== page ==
Recipe, photography and styling by Tanya Zouev.

I was rather excited when two weeks ago I received an email from Jamie Oliver’s Australian P.R. company asking if I’d like to be part of Jamie’s official Food Blogger Soup Challenge to coincide with his international Food Revolution Day campaign. The brief was to create a soup recipe that would get readers excited about cooking for themselves and therefore further spreading the word. Naturally I agreed to the request, I am after all a firm believer that everyone can learn to cook beautiful food.

If you haven’t heard about it, Food Revolution Day this Friday May 17 aims to raise awareness for Jamie’s Foundations. Cooking, an essential life skill which used be passed down from generation to generation is in danger of becoming a lost art despite the proliferation of food blogs and cooking shows. In our present day this tradition has been overlooked by many who now lack even the most basic skills, turning instead to processed and take away meals for the sake of convenience. The ability to prepare food and follow a recipe can make a huge impact on people’s food choices and ultimately their health (as it did for me). Jamie’s Ministry of Food aims to empower people with the knowledge and confidence to cook from fresh ingredients, to make better choices about how they nourish themselves and their families.

Food-Revolution-Day-Jamie-Image-

(Pic: Jamie Oliver. “Knowing what we eat, where food comes from and how it affects our bodies has never been more important. Food Revolution Day is all about people power. We want as many people as possible to get involved and show others how important cooking skills and food knowledge are”.)

Jamie Oliver’s passion for good food and the relentless desire to spread the word through the Ministry of Food makes him the perfect ambassador for the mission. He was undoubtedly the first celebrity chef to inspire me to cook for myself and I found (and still find) his enthusiasm infectious. (His book The Naked Chef came out in 2000, the very same year I became interested in cooking.) I quickly cooked my way through most of it as well as the The Return Of The Naked Chef in 2001. Never before had I cooked curry from scratch or baked a whole fish and I was really eager to do so because Jamie made it fun. (Pete’s Lamb Curry from The Return Of The Naked Chef was the first curry I ever made and if you haven’t tried it you simply must, it’s a keeper.) A welcome bonus was that I could also find most of the ingredients at my local supermarket (thankfully, Jamie doesn’t expect an amateur cook to go on a mad search for sriracha or fiddlehead ferns at their local Woolies).

In addition to the email from the P.R. agency I was very lucky to receive a lovely box of fresh produce from Aussie Farmers Direct from which I wrote this soup recipe. I paired thinly shaved fennel with tomatoes, chickpeas and basil with warming cumin and paprika to create this flavoursome and filling soup which is easy to prepare and tastes delicious. Fennel is a vegetable rarely explored by the amateur cook, and I encourage you to if you haven’t already. It’s beautiful in salads, roasted with butter and divine in this soup. The subtle anise flavour of the fennel matches that in the basil and the two sing in unison against the richness of the tomatoes.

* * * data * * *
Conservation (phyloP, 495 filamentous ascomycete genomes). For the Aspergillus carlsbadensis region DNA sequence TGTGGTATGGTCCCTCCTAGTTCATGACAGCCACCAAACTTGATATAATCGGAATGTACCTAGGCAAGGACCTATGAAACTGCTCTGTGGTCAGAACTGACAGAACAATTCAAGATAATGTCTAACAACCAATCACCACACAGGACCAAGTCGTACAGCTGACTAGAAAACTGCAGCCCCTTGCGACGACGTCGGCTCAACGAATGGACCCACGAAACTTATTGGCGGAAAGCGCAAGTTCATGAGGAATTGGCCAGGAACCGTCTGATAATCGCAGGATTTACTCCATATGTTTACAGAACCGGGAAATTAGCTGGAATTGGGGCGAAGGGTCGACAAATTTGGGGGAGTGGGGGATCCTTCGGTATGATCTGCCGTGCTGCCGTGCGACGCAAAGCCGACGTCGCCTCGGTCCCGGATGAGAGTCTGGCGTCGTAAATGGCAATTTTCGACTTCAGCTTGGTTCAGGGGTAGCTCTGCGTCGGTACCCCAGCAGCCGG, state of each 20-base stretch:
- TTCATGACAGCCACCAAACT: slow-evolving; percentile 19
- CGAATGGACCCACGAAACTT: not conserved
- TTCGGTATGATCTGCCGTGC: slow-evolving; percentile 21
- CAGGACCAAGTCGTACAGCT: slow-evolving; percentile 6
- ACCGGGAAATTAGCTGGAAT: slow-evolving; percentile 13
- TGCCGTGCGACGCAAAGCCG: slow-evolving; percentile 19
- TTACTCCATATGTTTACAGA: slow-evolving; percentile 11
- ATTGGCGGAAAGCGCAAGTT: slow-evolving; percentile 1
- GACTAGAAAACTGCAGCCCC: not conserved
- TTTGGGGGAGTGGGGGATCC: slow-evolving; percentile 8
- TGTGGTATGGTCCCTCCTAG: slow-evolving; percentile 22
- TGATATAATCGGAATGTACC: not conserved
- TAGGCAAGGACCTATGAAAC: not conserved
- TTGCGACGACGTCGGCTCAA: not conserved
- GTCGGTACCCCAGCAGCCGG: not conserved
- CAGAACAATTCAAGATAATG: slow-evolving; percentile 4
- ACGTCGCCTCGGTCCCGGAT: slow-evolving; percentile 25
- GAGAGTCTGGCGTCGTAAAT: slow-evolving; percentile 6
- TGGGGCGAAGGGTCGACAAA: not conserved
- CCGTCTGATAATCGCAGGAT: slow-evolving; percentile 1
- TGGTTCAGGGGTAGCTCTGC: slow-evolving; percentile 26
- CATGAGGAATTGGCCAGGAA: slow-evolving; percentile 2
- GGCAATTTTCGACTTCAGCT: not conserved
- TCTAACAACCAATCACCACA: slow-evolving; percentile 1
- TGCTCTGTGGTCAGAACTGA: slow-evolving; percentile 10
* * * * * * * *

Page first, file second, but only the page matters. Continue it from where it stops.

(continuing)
The beautiful thing about this soup is that you don’t need meat. Just a big deep bowl, a spoon and some crusty bread. I’ll be filling up a Thermos to take to the Love Real Food Picnic on Saturday the 18th at Sydney’s Centennial Park. I’ll be joining all the other picnickers with their home made food who too will be spreading Jamie Oliver’s word and joining in the fun. Hope to see you there, so let’s get cooking and vive la revolution!

Spicy Tomato Soup with Fennel, Basil and Chickpeas.

Serves 4-6. Prep 20 minutes, cooking time 45 minutes.

Ingredients:

2 tablespoons olive oil
1 onion, sliced
1 large head fennel or two small-medium ones, sliced very finely (a food mandolin works best for this), stalks and fronds removed
6 cloves garlic, minced
1 tin chickpeas (400gm/14oz) or 1/2 cup dried chickpeas soaked overnight and cooked until tender
1 tin Italian diced tomatoes (400gm/14oz)
1/2 cup fresh basil, chopped finely and packed firmly
4 cups chicken or vegetable stock
1-1 1/2 tablespoons maple syrup
1-2 tablespoons tomato paste
1 teaspoon ground sweet paprika
1/2 teaspoon dried thyme
1/2 teaspoon ground cumin
1/2 teaspoon dried chilli flakes or ¼ teaspoon cayenne pepper
salt to taste

Method:

1. Place a heavy based pan over medium heat, add the olive oil and fry the onion until it is soft and translucent. Add the garlic and fennel and cook for approximately 20 minutes. The fennel will become soft and reduce significantly in size.

2. Add the tinned tomatoes, stir through and then add the stock, half the basil, the chickpeas, tomato paste, sweet paprika, thyme, cumin, chilli or cayenne pepper and salt. Bring to the boil, reduce heat then simmer for 20-30 minutes.

3. Check the seasoning and add the maple syrup, stir through. You want to add just a little sweetness to balance out the acidity. If you prefer a thicker soup you can add a little more tomato paste otherwise add the other half of the basil, stir through and serve. (The flavours in this soup get even better the next day and the soup will thicken as the vegetables absorb more moisture.)

 

Styling notes:

This shoot was fun because the food was so vibrant. The gorgeous red enamelled cast iron pot is a vintage Copco piece and was salvaged out of a local council hard rubbish clean up. The stoneware bowls are English and were purchased at Vinnie’s. The vintage spoons and heavy French ladle came from a garage sale. Thank you to Megan Martin from Eurowalls who kindly provided the black wallpaper for the surface I photographed on. The only light used in this image is window light.

 

food-revolution-banner